Sure.  Nice.  Whatever.  I’m still at least obliquely connected to this guy’s demise.  I have to listen to his arguments and evaluate the reasoning behind his termination, which means I have to hear all the “evidence” against him.  There is the potential for him to hate me, and claim me in some sort of lawsuit.  The residents in our program who support him and see his firing as evil, unfair, unjustified, etc will see me as a “company man”; a Gestapo lackey.

I suppose I could help this resident, which would be great.  Doesn’t seem like that’s what will happen, though.  Instead, I suspect I’ll just end up with blank stares and dubious looks from colleagues who once saw me as a trusting guy they liked and trusted.

This will be great.

9 thoughts on “Now I’m Involved

  1. I know a little bit about how you are feeling. I hired many nurses, fired many nurses, have been on an appeals committee in the past, have reported other nurses to the board (usually for substance abuse), have recently fought a hard battle to prevent my current nurse Clinical Manager from resigning, and have also survived being falsely accused of sexual misconduct (after 6 hours of testimony, it finally came out that my accuser falsely accused me in order to “get back at me” for turning him in to the board, even though as it turns out, I was not the one that reported him). My advice to you is to see yourself as an instrument of justice, and that you are probably there because folks think of you as a just person. I play a lot of roles in my job, and it is a hair-raising balance of brother, father, good cop, bad cop, judge, jury, executioner, redeemer. If you are there because folks trust you, then do what they believe you are already good at — listening and being fair. You’ll have some sleepless nights… but I guess you’re supposed to, that’s why you’re there. Good Luck!

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  2. First of all, now that you are involved in an official capacity, this needs to drop off the blog. You may be able to come back with an epilogue once it’s all said and done, but in real time, it is dangerous to your career, and unfair to your institution and the resident in question to blog about this.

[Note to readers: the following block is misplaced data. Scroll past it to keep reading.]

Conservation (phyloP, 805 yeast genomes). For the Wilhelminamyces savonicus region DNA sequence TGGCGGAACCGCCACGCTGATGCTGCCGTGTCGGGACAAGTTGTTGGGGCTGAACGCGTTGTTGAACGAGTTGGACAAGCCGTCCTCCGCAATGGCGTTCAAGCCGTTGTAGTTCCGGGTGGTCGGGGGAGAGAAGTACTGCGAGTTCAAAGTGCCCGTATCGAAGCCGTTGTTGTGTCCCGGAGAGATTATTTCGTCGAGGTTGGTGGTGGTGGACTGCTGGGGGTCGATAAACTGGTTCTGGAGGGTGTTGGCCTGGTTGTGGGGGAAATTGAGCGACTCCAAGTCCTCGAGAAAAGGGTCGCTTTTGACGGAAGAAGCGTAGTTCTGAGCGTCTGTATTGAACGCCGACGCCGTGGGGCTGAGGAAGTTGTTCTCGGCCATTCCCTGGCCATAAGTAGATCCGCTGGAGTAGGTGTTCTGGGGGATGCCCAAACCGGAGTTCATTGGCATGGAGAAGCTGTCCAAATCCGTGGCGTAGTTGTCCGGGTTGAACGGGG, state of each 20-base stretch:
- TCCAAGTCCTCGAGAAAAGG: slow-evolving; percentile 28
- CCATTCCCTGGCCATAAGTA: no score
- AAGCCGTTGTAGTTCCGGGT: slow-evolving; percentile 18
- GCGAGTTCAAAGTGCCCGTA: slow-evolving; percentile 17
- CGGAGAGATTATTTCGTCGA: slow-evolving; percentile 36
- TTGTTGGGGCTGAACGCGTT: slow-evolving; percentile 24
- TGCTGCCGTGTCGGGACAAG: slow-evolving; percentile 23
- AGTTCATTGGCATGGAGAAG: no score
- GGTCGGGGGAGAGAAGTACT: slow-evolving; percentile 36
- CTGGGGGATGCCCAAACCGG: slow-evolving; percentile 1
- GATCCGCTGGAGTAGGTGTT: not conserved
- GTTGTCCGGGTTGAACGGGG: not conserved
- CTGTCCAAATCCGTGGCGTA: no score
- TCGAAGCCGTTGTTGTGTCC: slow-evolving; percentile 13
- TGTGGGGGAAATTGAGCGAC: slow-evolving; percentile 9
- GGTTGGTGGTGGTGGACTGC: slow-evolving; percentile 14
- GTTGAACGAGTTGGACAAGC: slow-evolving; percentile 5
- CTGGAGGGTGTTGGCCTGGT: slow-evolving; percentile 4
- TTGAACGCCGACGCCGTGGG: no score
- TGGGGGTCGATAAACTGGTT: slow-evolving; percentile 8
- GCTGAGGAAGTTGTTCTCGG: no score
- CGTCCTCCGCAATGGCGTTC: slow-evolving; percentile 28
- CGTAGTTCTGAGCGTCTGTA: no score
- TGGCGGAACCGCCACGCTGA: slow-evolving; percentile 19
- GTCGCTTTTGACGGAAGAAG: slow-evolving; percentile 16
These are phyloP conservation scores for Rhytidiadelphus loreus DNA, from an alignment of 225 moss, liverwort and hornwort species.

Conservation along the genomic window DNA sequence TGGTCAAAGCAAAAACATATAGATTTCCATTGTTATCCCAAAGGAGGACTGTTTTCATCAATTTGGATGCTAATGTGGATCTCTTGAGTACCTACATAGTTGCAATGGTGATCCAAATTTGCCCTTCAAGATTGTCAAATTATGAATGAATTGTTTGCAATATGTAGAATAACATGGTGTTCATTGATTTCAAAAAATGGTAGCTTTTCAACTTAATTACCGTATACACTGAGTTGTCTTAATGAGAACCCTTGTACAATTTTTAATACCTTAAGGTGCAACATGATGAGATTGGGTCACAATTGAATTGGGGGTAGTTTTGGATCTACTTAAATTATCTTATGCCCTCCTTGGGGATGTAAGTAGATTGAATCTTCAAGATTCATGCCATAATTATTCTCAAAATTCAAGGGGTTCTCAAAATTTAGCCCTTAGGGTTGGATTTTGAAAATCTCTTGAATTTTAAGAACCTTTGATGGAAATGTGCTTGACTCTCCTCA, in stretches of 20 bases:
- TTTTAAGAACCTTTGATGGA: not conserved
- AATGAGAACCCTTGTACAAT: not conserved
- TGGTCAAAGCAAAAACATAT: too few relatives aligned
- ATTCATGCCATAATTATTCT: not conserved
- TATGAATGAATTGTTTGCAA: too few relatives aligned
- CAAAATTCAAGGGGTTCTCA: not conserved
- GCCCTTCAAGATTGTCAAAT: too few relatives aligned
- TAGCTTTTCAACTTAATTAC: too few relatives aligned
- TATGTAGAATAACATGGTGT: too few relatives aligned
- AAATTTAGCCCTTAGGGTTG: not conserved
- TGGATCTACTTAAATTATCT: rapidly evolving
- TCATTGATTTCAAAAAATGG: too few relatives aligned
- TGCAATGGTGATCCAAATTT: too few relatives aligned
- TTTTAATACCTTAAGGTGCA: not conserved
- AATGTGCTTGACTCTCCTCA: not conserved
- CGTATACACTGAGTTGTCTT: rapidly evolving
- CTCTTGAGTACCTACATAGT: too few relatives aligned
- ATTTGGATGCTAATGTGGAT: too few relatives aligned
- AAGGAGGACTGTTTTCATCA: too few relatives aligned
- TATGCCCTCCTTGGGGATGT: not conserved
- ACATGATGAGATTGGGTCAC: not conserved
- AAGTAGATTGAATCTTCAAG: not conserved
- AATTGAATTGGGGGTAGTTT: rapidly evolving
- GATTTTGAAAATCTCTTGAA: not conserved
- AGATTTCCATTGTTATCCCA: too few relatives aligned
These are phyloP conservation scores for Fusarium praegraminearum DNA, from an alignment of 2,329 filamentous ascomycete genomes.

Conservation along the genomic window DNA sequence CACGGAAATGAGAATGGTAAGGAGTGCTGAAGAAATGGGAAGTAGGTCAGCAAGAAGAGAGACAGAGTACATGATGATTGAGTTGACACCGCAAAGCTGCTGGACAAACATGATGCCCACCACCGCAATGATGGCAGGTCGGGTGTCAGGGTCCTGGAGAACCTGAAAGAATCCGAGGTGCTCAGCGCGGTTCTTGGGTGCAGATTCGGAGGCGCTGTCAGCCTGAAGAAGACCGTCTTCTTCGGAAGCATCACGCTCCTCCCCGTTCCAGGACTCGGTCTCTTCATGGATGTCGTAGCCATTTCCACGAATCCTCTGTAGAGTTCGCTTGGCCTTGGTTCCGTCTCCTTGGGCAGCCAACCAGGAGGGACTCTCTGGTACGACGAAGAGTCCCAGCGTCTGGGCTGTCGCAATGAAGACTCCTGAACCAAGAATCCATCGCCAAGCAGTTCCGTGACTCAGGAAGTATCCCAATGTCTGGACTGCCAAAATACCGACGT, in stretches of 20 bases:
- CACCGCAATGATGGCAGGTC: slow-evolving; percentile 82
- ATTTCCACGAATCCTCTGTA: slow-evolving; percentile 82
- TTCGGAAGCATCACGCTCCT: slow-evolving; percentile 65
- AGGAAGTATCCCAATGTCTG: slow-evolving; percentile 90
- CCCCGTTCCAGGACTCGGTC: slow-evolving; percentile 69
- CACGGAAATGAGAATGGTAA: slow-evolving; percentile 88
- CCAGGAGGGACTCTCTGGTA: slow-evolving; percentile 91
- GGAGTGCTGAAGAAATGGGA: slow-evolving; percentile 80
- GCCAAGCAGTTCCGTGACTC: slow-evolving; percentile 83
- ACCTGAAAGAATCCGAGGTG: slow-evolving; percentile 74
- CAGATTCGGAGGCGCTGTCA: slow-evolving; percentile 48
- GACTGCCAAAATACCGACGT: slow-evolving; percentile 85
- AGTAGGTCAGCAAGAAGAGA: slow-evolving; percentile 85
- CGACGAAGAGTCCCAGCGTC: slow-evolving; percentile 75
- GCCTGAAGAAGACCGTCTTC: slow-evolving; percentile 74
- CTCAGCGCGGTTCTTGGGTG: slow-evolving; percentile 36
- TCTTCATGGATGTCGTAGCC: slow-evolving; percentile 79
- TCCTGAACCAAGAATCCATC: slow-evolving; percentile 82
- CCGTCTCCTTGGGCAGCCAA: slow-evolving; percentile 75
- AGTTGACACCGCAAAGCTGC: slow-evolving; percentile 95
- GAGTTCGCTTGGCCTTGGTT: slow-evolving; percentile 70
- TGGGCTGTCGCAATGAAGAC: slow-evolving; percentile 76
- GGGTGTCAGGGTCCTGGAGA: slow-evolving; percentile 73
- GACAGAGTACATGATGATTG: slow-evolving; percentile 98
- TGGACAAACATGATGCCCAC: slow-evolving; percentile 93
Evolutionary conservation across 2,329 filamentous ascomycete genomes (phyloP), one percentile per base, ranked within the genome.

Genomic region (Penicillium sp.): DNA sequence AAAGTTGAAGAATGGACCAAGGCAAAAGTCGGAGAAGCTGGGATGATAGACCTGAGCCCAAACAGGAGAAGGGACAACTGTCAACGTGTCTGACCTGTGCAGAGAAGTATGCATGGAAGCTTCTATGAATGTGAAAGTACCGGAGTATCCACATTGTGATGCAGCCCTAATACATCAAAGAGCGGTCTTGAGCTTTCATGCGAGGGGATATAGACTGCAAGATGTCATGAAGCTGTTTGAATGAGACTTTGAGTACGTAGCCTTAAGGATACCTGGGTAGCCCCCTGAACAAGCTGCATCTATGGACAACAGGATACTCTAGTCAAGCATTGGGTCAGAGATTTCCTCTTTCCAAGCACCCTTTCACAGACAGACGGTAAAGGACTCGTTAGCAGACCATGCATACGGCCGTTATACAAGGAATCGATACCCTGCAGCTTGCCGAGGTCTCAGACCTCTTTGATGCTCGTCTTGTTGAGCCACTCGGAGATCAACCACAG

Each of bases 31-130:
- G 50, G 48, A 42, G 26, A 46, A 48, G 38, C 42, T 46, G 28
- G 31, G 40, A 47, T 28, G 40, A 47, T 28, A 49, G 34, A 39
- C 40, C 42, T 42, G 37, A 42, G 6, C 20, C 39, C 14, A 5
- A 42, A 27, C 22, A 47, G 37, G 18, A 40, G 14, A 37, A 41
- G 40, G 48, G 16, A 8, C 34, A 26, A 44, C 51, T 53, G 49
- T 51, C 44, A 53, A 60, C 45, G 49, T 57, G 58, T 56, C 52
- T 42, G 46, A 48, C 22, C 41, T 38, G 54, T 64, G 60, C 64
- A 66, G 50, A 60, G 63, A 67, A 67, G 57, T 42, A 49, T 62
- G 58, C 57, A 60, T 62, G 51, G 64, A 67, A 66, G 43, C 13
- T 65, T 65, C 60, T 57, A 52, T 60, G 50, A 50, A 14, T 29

Second, understand that this is not personal, or at least it should not be. I’ve had to fire people, and it is never fun and always makes me feel terrible afterwards. Listen carefully to the issues as they are presented, consider the remediation that they tried and how well the resident tried to comply with it, and make a judgement. You’re not there to “help him,” you’re not his advocate; you are there to see that the rules were followed and that the process was fair.

    Third, the best thing you can do for your own reputation is not to talk about the proceedings. There is sure to be a lot of interest, and your colleagues may come to you to hear the “real story.” They may want to validate their own feelings that the firing was justified or that it was a vendetta. Don’t say a damn word. Any inquiry should be met with an polite, “You know I can’t talk about that.”

    Good Luck. It’s never fun, but you should feel proud that you have the respect of your director.

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  3. joe

    Don’t blog about this subject. Otherwise, you may find yourself in the middle of a ‘legal” issue with a land shark asking you questions. Remember flea.